Here are my outline notes to subsection 1.1.1. Names of The
Shroud of Turin, in my book outline, "The Shroud of Turin: Burial Sheet of Jesus?"
1.1.1. Names of The Shroud of Turin
Names of "The Shroud of Turin" in English include also "The Turin Shroud," "The Holy Shroud," or simply, "The Shroud" (McNair, 1978, p.21). In Italy the Shroud is commonly called "La Santa Sindone" ("The Holy Shroud") and in France "Le Saint Suaire de Turin" ("The Holy Shroud of Turin") (Wilson, 1979, p.13; Wilson, 1991, pp.161-162).
"The subject of this book is a mysterious length of old cloth preserved in Turin Cathedral. It has been called various names in successive ages by different people. When I first felt its fascination more than twenty years ago, we non-Italians usually referred to it by its traditional Latin name of Sudarium Taurinensis, or sweatcloth of Turin; but other names are more popular today. In Turin and the rest of Italy it is known to millions of Catholics as `la Santa Sindone' or just `la Sindone', and to an ever-increasing number of English-speaking people throughout Christendom and beyond it is becoming known as `the Holy Shroud of Turin', `the Turin Shroud' or simply `the Shroud'. There is something apt and familiar about the simplicity of that monosyllable, and an unspoken claim lies in its juxtaposition with the definite article. Other shrouds are preserved in other places, of course, just as there were other dukes alive in the days of Wellington: but this one - paradoxically - is unique. The Shroud." (McNair, P., "The Shroud and History: Fantasy, Fake or Fact?," in Jennings, P., ed., "Face to Face with the Turin Shroud ," Mayhew-McCrimmon: Great Wakering UK, 1978, p.21. Emphasis original).
"On the face of it, the very idea that the linen cloth in which Jesus Christ was wrapped in the tomb should have survived to this day would seem incredible. It demands even more of human credulity that the cloth bears a photographic likeness which would seem to be that of Jesus as he lay in the tomb. Yet it is on the evidence for these two seemingly impossible facts that this book has been written. The cloth in question is known by the Italians as the Santa Sindone, or Holy Shroud. It reposes within Turin's Cathedral of St. John the Baptist, in the circular, black marble Royal Chapel, designed by Guarino Guarini, which was once the place of private worship for the dukes of Savoy, former rulers of Italy." (Wilson, I., "The Shroud of Turin: The Burial Cloth of Jesus?," , Image Books: New York NY, Revised edition, 1979, p.13).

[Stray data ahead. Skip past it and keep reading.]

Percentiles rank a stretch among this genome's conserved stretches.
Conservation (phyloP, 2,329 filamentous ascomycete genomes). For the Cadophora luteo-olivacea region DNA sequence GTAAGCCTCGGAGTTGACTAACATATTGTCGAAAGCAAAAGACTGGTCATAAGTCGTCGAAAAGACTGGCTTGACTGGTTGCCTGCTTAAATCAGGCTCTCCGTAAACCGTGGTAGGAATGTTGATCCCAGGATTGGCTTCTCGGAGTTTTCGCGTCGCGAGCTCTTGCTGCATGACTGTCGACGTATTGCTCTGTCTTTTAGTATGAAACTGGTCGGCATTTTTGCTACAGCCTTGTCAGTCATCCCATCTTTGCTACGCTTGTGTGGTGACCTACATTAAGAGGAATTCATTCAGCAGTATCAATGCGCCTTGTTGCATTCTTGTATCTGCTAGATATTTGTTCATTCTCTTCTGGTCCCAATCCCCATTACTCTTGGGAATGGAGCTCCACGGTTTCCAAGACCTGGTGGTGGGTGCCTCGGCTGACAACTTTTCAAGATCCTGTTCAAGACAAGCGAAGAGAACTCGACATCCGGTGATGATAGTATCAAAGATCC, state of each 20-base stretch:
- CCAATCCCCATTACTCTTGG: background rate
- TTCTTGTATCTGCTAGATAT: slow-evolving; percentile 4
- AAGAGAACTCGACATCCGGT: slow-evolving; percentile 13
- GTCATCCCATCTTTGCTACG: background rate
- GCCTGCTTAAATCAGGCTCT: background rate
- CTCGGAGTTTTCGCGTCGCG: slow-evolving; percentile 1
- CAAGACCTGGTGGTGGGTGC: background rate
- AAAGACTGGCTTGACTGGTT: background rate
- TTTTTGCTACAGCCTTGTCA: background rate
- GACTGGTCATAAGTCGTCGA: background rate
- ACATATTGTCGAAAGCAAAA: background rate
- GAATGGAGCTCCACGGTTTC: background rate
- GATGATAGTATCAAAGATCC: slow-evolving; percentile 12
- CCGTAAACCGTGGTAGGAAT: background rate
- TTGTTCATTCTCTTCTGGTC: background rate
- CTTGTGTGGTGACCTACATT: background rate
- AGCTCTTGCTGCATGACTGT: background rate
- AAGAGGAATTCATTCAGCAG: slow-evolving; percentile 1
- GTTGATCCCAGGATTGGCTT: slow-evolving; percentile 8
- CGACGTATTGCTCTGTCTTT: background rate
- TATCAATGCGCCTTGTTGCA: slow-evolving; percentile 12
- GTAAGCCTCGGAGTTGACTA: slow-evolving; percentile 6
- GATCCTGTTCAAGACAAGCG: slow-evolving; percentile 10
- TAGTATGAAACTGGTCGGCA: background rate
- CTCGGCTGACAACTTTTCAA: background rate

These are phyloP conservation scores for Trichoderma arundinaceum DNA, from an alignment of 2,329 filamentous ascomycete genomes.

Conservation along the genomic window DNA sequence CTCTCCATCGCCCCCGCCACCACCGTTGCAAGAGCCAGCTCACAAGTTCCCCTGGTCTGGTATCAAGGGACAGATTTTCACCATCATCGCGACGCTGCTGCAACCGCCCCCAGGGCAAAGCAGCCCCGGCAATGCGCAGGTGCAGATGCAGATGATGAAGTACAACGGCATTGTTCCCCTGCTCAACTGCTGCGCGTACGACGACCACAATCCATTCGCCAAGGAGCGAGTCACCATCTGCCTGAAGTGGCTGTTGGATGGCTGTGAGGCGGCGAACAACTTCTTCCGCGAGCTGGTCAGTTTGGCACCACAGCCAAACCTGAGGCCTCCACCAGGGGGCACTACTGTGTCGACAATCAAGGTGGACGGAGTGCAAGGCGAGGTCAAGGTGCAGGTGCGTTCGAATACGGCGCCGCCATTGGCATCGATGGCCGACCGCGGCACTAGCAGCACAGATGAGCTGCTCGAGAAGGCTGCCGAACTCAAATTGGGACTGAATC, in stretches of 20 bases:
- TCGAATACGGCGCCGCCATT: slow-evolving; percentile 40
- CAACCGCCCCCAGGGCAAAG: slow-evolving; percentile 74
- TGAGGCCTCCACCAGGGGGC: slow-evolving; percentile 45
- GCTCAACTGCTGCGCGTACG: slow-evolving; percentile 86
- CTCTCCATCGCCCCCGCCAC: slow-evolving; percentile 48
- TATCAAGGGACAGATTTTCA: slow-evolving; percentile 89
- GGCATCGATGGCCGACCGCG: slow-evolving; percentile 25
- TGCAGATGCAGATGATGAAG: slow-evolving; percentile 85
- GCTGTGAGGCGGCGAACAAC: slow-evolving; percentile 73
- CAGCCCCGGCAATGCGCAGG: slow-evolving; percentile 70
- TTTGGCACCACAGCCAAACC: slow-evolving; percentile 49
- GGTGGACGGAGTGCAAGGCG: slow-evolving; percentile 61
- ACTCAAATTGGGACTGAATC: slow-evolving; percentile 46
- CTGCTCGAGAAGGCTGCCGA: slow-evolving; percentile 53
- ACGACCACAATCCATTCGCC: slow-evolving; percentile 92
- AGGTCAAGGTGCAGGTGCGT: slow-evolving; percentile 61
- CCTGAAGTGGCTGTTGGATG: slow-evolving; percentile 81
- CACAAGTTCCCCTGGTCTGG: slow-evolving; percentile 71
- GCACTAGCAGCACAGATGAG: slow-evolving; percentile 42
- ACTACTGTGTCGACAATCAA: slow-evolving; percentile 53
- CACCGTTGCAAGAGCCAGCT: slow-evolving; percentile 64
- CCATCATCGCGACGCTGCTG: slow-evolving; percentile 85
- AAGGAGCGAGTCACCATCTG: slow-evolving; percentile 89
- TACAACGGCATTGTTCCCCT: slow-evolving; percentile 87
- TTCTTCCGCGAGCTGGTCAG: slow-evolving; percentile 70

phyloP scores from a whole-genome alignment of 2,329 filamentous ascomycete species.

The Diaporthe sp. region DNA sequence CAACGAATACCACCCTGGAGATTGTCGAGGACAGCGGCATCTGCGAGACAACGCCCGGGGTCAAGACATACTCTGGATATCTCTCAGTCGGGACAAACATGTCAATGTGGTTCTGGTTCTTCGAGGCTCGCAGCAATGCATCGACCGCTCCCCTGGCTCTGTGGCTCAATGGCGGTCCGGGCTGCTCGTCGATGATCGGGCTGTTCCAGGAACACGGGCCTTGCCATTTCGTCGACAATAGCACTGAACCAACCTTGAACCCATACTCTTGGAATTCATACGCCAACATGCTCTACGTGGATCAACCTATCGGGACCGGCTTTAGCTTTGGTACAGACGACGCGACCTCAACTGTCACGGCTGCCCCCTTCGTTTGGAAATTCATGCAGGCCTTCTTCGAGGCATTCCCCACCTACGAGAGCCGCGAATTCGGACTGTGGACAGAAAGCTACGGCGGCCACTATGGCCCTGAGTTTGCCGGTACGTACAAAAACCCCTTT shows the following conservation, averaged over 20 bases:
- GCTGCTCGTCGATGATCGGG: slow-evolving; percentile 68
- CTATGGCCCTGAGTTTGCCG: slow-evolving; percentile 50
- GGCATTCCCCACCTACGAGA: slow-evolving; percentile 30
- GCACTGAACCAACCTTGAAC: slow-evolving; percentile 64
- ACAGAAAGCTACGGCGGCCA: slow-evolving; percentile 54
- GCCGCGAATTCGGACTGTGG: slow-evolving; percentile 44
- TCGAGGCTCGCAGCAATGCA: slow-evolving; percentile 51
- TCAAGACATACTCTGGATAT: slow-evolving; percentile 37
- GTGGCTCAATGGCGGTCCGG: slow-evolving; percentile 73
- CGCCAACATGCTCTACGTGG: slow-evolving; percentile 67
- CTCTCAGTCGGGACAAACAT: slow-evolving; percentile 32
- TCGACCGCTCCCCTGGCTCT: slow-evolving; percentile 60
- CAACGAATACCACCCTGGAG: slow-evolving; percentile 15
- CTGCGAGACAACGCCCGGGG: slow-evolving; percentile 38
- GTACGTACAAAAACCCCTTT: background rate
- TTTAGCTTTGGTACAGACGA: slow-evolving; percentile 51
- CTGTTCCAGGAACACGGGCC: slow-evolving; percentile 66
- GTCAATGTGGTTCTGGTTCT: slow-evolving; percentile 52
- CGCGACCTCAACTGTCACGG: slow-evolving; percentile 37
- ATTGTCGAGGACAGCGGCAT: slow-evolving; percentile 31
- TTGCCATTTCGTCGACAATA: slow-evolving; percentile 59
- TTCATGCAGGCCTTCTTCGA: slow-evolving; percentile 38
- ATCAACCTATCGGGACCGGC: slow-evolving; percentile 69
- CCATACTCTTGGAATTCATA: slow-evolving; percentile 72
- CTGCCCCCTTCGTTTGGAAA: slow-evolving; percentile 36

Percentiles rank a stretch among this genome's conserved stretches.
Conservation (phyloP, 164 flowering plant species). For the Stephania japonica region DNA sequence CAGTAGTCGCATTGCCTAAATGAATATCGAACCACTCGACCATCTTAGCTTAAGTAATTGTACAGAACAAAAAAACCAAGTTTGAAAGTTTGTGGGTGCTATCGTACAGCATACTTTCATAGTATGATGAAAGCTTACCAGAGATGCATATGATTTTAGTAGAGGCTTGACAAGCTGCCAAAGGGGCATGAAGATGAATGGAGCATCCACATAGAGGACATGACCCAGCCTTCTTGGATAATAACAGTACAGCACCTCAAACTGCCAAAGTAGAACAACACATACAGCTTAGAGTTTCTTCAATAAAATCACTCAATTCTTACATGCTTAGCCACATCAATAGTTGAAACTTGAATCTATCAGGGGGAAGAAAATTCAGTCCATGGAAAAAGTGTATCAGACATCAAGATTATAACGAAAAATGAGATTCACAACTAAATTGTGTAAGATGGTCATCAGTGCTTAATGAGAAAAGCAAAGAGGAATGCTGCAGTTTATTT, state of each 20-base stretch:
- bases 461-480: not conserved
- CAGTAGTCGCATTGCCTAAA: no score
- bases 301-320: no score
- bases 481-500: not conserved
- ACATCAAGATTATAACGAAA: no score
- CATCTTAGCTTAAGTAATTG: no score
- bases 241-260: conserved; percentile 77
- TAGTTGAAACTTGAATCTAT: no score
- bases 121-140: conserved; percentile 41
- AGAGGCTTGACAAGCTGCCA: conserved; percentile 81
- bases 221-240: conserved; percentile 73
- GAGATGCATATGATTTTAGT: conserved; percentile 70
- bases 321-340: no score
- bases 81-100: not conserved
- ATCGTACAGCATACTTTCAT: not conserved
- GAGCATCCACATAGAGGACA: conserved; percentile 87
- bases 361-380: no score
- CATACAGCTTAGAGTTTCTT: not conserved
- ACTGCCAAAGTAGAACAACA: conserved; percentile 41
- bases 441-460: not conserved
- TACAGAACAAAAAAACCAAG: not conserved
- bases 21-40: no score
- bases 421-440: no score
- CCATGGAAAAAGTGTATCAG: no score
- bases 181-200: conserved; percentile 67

"However, well over half a century before this particular observation by Dubarle and his correspondent, another Frenchman had been fired by the self-same idea that something along these lines was the way to establish that the shroud really was around during the early centuries. This was Paul Vignon, who as early as 1900 had been shown the shroud photograph by Paris anatomy professor, Yves Delage. Although a biologist by training, Vignon became launched into decades of enthusiastic research into every aspect of the shroud. Late in his life, however, the topic that particularly absorbed him was the incidence in early Byzantine portraits of the Christ Enthroned/Christ Pantocrator type of curious facial markings seeming to derive from equivalent features on the shroud. To present his findings, Vignon compiled a beautifully produced book, Le Saint Suaire de Turin devant la Science, l'Archeologie, l'Histoire, l'Iconographie, la Logique (The Holy Shroud of Turin in the light of Science, Archaeology, History, Iconography and Logic). [Masson: Paris, 1939] But the potential impact of this was tragically blunted by the outbreak of the Second World War within a few weeks of its publication. (Wilson, I., "Holy Faces, Secret Places: The Quest for Jesus' True Likeness," Doubleday: London, 1991, pp.161-162).